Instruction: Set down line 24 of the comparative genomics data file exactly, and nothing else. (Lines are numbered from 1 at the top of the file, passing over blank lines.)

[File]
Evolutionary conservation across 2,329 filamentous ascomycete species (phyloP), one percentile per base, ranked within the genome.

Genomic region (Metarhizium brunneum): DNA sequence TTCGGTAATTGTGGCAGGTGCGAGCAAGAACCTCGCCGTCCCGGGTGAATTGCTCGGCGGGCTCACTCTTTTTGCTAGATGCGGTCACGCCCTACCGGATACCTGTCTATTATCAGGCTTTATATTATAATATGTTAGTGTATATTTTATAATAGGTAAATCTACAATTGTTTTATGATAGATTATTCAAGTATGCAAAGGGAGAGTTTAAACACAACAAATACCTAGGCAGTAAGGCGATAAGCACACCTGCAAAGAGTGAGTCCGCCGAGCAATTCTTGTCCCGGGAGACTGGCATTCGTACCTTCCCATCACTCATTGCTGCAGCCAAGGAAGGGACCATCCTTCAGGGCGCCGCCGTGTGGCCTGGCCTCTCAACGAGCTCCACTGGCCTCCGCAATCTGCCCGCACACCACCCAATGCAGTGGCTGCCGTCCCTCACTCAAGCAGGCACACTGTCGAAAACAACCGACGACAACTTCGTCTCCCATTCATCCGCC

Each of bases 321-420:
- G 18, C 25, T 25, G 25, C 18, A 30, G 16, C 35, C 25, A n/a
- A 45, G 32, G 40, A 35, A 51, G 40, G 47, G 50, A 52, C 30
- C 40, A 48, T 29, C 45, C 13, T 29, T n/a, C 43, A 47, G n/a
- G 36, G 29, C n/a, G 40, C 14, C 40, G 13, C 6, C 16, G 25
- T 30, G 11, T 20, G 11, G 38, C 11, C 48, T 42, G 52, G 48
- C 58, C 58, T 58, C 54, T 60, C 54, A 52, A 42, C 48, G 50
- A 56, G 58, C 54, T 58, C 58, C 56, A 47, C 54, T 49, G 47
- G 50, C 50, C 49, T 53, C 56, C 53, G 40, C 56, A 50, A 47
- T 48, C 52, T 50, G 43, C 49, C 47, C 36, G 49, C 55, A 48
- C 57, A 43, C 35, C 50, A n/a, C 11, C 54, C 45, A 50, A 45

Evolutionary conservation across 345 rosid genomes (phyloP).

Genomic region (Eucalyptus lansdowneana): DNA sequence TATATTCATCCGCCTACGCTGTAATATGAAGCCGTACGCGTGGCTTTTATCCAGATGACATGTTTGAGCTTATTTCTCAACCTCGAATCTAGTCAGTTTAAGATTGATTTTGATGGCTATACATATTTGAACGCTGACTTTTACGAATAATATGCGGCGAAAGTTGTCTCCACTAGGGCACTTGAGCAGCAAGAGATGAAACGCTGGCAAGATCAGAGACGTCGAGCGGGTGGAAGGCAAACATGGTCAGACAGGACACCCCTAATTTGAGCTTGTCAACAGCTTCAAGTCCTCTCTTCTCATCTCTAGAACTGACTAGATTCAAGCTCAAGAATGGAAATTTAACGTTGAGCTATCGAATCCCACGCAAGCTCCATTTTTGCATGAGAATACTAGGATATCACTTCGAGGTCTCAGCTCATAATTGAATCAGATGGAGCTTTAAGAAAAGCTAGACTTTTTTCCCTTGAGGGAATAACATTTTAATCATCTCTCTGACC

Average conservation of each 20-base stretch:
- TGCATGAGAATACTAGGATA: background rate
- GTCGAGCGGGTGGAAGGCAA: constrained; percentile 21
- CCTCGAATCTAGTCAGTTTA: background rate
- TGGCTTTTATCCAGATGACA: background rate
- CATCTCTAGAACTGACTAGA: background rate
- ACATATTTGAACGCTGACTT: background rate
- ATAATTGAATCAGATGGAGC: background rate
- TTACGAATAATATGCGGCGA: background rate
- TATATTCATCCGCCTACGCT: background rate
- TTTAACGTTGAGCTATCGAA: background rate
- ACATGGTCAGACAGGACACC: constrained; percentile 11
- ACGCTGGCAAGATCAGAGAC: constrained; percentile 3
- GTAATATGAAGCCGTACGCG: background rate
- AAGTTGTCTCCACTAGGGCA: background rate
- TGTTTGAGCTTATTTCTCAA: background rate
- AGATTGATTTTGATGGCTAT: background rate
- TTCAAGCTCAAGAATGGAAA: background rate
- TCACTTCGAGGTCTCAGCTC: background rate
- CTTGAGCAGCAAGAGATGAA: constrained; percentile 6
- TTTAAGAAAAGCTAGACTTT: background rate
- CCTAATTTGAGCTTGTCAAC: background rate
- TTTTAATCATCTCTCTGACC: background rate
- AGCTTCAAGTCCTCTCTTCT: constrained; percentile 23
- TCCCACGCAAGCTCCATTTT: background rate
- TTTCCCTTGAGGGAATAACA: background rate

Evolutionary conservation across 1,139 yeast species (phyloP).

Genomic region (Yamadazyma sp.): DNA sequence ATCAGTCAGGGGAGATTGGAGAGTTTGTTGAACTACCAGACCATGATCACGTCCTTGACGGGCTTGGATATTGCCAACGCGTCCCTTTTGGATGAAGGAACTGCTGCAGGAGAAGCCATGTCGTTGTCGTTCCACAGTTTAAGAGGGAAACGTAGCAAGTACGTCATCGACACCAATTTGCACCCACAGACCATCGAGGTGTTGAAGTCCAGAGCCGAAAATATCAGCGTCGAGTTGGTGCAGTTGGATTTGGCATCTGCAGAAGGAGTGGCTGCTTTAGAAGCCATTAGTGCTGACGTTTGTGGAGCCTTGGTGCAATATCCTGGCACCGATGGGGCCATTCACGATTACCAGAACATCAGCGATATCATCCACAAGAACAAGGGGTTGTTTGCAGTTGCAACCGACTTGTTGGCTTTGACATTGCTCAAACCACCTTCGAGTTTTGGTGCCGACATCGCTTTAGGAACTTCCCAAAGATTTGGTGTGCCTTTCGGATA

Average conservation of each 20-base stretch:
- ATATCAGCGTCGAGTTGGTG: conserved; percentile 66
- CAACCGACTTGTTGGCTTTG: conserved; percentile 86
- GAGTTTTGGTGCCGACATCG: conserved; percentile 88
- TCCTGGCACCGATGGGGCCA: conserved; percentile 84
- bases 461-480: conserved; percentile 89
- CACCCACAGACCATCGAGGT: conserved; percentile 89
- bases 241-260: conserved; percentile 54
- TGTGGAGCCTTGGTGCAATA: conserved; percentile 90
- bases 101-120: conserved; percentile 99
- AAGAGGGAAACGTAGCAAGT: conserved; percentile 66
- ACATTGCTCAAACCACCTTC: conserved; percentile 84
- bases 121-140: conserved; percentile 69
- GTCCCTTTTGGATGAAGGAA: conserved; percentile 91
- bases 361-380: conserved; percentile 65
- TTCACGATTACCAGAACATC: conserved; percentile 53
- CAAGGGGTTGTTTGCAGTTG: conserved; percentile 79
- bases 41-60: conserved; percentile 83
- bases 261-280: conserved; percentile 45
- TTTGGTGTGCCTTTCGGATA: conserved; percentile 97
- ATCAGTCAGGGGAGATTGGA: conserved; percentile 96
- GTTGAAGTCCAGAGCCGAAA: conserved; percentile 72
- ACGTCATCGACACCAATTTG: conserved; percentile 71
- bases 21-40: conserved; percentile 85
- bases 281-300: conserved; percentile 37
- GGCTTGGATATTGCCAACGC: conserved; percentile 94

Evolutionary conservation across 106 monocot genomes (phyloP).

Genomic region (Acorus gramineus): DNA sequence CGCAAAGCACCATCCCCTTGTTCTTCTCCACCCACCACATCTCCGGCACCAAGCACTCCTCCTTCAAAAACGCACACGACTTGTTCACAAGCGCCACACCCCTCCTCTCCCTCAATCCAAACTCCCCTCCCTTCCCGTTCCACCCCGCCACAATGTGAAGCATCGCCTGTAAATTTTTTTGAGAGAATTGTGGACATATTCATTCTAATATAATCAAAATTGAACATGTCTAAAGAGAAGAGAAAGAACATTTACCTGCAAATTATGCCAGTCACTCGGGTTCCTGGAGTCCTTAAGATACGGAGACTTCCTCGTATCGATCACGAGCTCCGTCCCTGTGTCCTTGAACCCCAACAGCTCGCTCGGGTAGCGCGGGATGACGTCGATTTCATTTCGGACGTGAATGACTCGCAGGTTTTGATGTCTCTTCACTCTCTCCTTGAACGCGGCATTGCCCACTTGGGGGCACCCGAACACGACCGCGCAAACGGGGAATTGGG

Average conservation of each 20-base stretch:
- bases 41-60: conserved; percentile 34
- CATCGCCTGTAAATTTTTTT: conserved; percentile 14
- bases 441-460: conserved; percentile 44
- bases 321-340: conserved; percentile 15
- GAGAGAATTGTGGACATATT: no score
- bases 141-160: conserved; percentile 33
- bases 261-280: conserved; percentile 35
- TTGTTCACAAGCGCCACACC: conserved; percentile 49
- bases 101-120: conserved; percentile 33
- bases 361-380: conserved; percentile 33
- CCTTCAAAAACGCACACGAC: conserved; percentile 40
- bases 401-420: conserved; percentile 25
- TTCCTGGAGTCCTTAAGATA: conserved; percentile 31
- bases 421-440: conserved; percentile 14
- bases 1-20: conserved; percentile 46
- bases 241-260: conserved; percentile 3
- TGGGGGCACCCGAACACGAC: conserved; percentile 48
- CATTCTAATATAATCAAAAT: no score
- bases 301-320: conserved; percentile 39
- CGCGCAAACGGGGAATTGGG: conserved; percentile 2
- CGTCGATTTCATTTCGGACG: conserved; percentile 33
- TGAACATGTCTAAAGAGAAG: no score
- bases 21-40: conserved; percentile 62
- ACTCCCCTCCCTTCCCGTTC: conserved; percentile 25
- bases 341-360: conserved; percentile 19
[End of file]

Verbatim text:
- TTACGAATAATATGCGGCGA: background rate